September 28, 2010

551 words 3 mins read

Quick Review: Sipdroid

Sipdroid on the Android Market

At work we’ve been playing with SIP softphone clients. There are a number of remote workers and this would be much more convenient for them to use than something like Skype. Of course, first I had to fix NAT/SIP issues which is another post for another time. Today’s post is about a softphone client I tried out on my Nexus One (aka The Google Phone). It is called Sipdroid, and it works pretty well.

Sipdroid have a couple of factors that make it just “Darn cool”.  First, it just works.  I downloaded & installed it from the Android Market.  I launched the application, went into the settings and punched in the necessary information (which is my server, username, & password).  A few seconds later I was registered to the SIP server (in this case Asterisk) and was ready to rock and roll. The second cool feature is the fact that it is free (

Editor’s note: as in beer).  A number of the SIP clients I tested out on the iPhone & PC were either pay applications, or free apps that only let you use their service.  The third coolness is the fact that sipdroid is totally open source.  You can go to their website, download the source, and hack away.

As to the application itself, it is very simple.  When you make a call, or a call comes in, the “Call screen” looks very much so like the real android phone screen.  When a call comes in, it uses your default ringtone — so it sounds just like your phone ringing.  The sound quality is as good as your internet connection & codec.  In the office (over Wifi) I am using G722 “HD” with our Polycom 550 (which are nice phones) which also support G722 “HD”.  Sounds really great.  There really isn’t much to say about this app because it just works.  That’s all I want, all I need, and exactly what I get.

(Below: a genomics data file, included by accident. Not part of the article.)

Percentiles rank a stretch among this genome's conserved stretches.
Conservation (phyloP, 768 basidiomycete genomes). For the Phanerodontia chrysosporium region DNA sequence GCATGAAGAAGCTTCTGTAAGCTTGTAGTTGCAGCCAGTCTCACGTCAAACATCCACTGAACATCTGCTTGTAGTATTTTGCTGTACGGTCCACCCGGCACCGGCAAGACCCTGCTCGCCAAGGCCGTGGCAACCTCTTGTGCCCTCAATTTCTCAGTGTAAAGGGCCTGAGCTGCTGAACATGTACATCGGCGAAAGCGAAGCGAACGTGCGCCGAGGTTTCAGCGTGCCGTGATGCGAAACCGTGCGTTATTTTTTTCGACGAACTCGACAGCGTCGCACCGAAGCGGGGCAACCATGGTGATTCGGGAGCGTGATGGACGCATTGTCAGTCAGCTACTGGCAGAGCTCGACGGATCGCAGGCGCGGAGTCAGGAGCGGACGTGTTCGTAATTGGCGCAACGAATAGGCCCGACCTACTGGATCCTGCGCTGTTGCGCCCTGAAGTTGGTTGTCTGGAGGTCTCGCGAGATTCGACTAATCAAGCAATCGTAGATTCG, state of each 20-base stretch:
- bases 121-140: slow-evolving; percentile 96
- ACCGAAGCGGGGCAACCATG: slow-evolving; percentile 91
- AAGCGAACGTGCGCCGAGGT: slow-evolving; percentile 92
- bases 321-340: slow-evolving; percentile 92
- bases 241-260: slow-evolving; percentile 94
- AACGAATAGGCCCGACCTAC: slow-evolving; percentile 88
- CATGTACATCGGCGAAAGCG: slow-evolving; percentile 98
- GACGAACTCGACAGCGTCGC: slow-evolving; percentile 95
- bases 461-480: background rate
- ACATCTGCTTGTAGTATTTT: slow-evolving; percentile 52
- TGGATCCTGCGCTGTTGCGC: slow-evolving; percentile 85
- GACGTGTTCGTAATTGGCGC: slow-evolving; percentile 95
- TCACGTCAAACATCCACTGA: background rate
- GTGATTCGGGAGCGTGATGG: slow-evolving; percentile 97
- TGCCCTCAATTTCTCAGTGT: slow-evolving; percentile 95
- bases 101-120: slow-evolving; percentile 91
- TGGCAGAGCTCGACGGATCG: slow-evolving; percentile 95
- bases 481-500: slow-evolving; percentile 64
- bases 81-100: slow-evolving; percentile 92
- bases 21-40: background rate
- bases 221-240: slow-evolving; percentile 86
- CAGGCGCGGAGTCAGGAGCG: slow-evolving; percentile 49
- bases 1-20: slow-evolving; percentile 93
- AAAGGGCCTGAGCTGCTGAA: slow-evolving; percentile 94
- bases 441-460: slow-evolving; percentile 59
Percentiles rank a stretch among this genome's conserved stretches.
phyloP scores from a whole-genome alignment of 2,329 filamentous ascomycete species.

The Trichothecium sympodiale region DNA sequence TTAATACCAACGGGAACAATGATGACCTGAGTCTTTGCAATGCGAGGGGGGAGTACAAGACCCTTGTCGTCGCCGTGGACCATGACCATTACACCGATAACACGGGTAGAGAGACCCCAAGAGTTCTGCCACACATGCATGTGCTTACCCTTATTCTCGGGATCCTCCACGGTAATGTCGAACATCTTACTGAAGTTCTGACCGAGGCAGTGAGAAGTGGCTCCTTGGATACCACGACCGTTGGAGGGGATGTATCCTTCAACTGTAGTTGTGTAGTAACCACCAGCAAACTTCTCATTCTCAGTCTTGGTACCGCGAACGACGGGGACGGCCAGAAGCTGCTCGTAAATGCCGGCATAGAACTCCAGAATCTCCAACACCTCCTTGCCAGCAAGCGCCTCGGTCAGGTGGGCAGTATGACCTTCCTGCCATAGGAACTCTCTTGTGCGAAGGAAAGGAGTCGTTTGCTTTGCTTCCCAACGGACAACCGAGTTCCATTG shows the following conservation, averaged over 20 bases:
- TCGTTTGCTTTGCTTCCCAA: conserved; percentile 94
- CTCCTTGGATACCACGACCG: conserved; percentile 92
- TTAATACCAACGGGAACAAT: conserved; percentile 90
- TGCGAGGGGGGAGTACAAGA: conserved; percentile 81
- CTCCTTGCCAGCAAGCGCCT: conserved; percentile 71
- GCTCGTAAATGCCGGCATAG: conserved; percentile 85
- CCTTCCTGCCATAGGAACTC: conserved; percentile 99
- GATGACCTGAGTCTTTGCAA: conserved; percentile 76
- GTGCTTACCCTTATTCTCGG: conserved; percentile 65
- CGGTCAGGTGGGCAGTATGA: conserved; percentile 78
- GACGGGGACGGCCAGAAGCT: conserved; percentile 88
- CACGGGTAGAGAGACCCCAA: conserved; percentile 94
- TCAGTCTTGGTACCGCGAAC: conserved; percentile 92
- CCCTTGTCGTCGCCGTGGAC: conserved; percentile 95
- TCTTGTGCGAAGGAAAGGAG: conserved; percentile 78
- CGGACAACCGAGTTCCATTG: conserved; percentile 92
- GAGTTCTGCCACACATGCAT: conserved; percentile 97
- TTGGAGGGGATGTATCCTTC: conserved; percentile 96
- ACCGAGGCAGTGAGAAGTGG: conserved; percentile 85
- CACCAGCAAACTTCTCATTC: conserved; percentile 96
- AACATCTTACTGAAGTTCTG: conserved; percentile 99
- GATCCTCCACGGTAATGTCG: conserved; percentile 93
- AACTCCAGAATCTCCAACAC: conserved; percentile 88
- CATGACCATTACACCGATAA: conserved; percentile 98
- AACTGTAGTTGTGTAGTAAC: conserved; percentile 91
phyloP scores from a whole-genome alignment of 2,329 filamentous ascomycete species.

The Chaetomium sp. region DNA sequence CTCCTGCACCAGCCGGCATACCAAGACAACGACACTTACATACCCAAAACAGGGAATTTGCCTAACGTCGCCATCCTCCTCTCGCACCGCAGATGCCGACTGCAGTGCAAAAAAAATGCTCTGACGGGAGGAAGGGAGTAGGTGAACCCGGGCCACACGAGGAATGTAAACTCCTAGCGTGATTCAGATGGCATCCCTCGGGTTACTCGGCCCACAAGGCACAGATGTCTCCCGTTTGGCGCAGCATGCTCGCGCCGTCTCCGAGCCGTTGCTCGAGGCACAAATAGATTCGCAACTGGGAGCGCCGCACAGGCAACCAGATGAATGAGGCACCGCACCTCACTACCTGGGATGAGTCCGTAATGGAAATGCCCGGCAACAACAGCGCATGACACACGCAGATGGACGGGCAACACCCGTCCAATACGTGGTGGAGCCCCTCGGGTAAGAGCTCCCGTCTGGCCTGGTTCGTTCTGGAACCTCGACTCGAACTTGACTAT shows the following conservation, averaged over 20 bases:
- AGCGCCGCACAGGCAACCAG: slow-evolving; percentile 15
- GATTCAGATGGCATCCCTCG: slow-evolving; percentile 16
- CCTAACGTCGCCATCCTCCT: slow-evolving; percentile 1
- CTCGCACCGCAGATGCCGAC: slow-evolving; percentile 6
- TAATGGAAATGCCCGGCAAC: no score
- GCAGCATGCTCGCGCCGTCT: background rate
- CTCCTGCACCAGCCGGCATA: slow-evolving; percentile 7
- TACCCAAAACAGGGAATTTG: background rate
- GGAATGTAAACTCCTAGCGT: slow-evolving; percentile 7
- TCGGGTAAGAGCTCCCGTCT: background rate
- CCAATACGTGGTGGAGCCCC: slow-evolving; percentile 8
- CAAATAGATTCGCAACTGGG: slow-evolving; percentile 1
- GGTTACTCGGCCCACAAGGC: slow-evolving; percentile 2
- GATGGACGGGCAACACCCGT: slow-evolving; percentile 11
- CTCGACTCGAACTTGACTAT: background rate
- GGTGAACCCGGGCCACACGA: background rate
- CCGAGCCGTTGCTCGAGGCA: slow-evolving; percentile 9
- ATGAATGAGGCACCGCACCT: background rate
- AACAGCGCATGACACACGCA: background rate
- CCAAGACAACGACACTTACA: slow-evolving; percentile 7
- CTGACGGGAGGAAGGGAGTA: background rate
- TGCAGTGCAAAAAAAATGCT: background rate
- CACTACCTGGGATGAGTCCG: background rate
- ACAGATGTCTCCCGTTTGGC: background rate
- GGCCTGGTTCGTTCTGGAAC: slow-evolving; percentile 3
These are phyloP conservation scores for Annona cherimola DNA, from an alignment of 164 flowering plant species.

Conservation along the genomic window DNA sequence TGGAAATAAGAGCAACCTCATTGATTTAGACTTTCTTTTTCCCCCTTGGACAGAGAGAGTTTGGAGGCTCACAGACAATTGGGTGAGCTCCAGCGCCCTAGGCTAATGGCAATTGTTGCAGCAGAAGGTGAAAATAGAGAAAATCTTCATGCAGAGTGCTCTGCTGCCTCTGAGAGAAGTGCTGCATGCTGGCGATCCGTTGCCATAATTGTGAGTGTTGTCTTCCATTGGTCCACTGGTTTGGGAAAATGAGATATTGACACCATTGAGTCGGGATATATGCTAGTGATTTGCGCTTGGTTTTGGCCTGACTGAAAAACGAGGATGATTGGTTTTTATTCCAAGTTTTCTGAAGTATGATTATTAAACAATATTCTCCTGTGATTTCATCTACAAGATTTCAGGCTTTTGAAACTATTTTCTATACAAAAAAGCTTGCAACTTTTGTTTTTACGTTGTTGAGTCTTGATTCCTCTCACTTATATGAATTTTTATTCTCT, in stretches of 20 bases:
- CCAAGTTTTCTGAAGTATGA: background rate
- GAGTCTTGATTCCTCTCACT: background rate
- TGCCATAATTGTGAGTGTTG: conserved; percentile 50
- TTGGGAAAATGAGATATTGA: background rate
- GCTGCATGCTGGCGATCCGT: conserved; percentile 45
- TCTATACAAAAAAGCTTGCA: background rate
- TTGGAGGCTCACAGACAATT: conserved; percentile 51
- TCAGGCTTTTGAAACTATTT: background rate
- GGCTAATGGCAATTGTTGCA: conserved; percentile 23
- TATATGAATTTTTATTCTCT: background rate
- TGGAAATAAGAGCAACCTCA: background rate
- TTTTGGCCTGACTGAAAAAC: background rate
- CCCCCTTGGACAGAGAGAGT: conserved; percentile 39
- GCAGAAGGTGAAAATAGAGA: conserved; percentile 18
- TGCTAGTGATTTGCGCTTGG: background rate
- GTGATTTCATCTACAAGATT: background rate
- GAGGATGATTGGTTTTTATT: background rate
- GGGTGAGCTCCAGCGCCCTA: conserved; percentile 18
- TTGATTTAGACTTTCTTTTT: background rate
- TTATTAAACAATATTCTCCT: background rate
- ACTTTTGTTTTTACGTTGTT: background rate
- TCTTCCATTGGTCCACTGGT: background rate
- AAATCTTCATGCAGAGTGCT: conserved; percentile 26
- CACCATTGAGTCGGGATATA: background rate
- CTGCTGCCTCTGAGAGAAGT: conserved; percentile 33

Though to be fair, it isn’t perfect.  There are two things that I’m not a fan of.  First off, the “dialer”.  On the main screen you can enter a number into a text field (using the standard android keypad) or press the button to get the number pad up.  The problem is that the number pad is actually the real phone dialer.  I’d much prefer an in-app-only dial pad option.  This leads me to the second problem.  Sipdroid can, like Google Voice, intercept your calls and redirect them over SIP.  A cool feature in concept, but I don’t want that.  There is an option to turn it off, but then the number pad (which again, is the real phone) doesn’t work at all.  They also have a middle “Try when available” option, but that really hasn’t work out well for me (at all).

In the end, I will probably keep using Sipdroid.  I will test other SIP apps, but I doubt I’m going to find anything better.  Besides, being as how the application is open source, I can modify the code and submit patches.  Worse comes to worse, I could hack up a version that works how I want it and keep that for my own personal use (but I prefer to contribute back so any such modification would be submitted).